It was also clear that multicentre human scientific studies to better understand mechanisms of disease should be prioritised at pace with clinical trials. Regulatory and contractual processes need to be simplified for an effective pandemic response: an often-cited issue during the early stages of the COVID-19 pandemic was protracted sign-off for material transfer agreements and other contracts between universities, which hampered sharing of clinical samples.

We conclude that there is a clear need for effective pandemic response preparation, well in advance of the threat. An integrated pathway from early-phase studies through to larger pragmatic trials will create confidence and engagement for both researchers and patients. We present key recommendations for research infrastructure and early-phase clinical trials that would be needed to ensure a timely response to the challenges of a future pandemic (panel). Ultimately, the worst outcome from the COVID-19 pandemic would be to go into the next pandemic no better prepared than we were when SARS-CoV-2 emerged.

 

https://www.thelancet.com/journals/lanres/article/PIIS2213-2600(22)00062-5/fulltext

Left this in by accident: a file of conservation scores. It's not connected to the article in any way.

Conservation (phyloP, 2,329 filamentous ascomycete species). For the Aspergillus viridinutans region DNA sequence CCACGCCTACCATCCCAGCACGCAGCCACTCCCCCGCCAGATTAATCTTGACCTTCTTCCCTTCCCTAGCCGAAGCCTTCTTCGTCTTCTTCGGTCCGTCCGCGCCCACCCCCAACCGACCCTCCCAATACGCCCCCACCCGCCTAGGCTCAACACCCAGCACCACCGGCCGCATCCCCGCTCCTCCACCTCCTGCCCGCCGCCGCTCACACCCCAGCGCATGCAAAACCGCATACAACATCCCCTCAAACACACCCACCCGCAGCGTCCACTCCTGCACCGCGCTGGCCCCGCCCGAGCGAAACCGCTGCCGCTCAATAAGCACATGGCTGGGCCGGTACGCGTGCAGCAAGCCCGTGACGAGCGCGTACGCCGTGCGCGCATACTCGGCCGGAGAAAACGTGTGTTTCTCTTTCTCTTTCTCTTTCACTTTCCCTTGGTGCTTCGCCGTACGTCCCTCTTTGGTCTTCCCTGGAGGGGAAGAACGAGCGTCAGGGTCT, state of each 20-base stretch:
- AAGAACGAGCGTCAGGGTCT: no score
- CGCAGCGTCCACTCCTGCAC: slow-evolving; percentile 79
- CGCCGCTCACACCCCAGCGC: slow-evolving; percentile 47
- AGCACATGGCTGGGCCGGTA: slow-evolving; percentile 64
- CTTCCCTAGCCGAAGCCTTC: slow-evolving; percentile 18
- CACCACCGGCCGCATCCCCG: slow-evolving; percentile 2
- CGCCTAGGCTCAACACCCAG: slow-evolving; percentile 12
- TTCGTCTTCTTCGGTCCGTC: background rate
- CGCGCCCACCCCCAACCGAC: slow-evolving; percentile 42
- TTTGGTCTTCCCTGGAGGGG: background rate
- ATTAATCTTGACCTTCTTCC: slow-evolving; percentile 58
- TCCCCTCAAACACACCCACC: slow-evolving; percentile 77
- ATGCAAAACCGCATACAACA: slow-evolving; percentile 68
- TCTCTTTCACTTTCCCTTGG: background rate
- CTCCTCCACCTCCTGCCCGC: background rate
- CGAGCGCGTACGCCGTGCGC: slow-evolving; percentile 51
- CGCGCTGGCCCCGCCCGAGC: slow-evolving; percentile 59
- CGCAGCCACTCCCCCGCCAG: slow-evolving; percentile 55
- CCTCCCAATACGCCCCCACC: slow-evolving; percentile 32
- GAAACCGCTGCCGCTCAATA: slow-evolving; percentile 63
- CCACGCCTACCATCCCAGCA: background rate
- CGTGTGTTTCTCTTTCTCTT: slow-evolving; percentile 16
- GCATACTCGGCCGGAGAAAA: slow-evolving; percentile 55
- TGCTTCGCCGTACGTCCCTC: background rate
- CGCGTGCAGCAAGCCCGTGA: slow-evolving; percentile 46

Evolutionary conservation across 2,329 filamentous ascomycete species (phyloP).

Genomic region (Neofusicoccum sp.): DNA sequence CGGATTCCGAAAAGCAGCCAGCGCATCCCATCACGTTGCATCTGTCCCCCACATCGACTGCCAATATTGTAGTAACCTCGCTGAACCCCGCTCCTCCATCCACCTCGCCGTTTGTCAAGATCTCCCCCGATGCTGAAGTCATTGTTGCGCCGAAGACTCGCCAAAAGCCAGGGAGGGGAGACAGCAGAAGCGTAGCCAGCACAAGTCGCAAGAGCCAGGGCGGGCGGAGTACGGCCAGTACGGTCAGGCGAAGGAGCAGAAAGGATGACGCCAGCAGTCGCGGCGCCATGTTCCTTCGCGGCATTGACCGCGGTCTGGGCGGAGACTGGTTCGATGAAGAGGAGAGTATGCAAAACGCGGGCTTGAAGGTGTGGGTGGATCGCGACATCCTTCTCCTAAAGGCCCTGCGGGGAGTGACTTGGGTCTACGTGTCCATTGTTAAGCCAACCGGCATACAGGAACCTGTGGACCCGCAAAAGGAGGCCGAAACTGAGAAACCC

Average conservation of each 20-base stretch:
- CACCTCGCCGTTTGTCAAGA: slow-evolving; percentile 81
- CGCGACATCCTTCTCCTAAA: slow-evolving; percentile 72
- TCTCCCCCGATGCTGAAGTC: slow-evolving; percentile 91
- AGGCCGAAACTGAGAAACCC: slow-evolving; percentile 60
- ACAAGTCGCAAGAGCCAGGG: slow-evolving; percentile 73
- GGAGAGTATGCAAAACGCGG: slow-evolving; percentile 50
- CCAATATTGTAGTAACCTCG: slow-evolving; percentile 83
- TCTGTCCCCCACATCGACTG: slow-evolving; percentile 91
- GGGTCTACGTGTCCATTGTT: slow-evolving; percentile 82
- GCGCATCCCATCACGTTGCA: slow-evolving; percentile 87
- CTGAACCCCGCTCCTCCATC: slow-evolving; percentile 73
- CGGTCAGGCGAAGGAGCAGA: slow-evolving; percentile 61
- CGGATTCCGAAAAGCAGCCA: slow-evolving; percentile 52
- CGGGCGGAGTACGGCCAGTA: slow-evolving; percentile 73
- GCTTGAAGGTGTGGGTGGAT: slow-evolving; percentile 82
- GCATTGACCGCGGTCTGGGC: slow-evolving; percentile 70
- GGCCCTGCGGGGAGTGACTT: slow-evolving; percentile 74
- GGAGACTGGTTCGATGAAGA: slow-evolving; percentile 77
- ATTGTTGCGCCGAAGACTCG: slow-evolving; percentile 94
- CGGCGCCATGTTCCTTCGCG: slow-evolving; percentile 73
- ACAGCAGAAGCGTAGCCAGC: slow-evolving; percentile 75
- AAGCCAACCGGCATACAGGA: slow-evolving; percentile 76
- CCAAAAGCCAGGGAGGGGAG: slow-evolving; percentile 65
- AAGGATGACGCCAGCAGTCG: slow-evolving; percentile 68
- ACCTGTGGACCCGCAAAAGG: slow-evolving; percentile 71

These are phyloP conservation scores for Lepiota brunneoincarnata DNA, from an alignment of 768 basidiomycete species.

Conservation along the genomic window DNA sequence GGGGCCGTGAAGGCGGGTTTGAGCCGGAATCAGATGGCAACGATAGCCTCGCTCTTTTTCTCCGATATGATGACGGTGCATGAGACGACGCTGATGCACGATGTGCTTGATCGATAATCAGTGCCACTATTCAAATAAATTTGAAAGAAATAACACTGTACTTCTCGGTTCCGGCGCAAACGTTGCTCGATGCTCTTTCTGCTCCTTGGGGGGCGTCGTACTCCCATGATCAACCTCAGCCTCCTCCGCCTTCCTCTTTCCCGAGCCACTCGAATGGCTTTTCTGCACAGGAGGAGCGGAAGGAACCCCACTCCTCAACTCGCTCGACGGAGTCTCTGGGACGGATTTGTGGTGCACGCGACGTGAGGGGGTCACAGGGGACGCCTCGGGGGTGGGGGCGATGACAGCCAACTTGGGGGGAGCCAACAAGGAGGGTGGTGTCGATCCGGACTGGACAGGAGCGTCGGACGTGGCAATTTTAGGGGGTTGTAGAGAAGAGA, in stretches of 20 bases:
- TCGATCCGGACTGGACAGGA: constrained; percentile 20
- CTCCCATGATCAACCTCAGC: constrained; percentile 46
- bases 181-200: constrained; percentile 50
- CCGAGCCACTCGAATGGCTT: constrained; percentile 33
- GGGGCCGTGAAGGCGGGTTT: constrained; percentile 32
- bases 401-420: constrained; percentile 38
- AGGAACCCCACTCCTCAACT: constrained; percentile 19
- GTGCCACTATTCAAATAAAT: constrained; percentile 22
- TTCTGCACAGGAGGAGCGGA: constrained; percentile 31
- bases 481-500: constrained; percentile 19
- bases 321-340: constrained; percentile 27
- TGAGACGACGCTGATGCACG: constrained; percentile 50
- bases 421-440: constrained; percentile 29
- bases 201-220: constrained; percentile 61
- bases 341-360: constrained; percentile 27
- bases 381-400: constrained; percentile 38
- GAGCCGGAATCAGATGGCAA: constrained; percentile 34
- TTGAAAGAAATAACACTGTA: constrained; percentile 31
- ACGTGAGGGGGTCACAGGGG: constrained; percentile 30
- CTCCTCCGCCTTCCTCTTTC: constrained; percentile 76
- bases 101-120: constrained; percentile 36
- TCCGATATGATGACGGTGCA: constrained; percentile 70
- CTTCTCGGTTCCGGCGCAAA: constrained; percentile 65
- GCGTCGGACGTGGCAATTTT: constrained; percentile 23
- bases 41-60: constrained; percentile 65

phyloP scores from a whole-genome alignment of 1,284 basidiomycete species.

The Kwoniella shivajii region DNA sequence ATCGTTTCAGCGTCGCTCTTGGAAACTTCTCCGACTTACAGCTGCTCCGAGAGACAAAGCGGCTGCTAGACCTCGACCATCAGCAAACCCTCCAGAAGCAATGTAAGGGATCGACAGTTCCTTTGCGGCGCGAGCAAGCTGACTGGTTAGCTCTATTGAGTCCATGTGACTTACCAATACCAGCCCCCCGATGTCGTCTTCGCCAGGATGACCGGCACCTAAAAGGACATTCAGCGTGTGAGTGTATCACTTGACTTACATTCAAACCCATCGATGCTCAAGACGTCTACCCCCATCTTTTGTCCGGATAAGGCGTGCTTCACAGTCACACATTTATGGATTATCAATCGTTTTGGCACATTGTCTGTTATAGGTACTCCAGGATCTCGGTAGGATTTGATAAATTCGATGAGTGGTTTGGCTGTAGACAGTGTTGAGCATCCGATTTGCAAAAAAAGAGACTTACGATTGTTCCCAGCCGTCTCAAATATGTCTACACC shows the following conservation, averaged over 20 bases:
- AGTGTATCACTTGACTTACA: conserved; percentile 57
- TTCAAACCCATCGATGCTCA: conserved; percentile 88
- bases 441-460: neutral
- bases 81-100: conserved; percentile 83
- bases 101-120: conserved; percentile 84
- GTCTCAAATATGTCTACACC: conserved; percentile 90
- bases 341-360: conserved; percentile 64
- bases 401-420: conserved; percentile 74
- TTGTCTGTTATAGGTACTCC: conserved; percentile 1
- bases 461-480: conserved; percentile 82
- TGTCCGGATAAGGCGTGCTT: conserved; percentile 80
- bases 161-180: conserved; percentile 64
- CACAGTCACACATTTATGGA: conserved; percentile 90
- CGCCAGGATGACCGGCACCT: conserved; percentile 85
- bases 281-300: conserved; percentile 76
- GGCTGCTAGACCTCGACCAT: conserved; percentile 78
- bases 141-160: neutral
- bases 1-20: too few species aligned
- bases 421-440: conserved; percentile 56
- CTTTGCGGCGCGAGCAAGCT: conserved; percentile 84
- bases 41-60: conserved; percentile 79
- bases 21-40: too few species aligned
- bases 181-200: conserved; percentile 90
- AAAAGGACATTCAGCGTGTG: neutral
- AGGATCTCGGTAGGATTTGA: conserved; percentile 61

[1] Mann ER, Menon M, Knight SB. et al., Longitudinal immune profiling reveals key myeloid signatures associated with COVID-19. Sci Immunol. 2020; 56197

[2] Wilkinson T, Dixon R, Page C, et al., ACCORD: a multicentre, seamless, phase 2 adaptive randomisation platform study to assess the efficacy and safety of multiple candidate agents for the treatment of COVID-19 in hospitalised patients: a structured summary of a study protocol for a randomised controlled trial. Trials. 2020; 21: 691

[3] Fisher BA, Veenith T, Slade D, et al. Namilumab or infliximab compared with standard of care in hospitalised patients with COVID-19 (CATALYST): a randomised, multicentre, multi-arm, multistage, open-label, adaptive, phase 2, proof-of-concept trial. Lancet Respir Med. 2021; 10: 255-266

[4] Chinnery PF, Bonnet M, Cave A, et al. Choosing drugs for UK COVID-19 treatment trials. Nat Rev Drug Discov. 2022; 21: 81-82

[5] Horsley A, Pearmain L, Knight S, et al. Large scale clinical trials – lessons from the COVID-19 pandemic. BMJ Open Resp Res (in press).

[6] Casey JD, Beskow LM, Brown J, et al. Use of pragmatic and explanatory trial designs in acute care research: lessons from COVID-19. Lancet Respir Med. 2022; (published online June 13.)

[7] House of Commons Health and Social Care, Science and Technology Committees. Coronavirus: lessons learned to date. Sixth Report of the Health and Social Care Committee and Third Report of the Science and Technology Committee of Session 2021–22. Date: Oct 12, 2021. Date accessed: June 9, 2022

[8] Casey JD, Beskow LM, Brown J, et al. Use of pragmatic and explanatory trial designs in acute care research: lessons from COVID-19. Lancet Respir Med. 2022; (published online June 13.)

[9] Casey JD, Beskow LM, Brown J, et al. Use of pragmatic and explanatory trial designs in acute care research: lessons from COVID-19. Lancet Respir Med. 2022; (published online June 13.)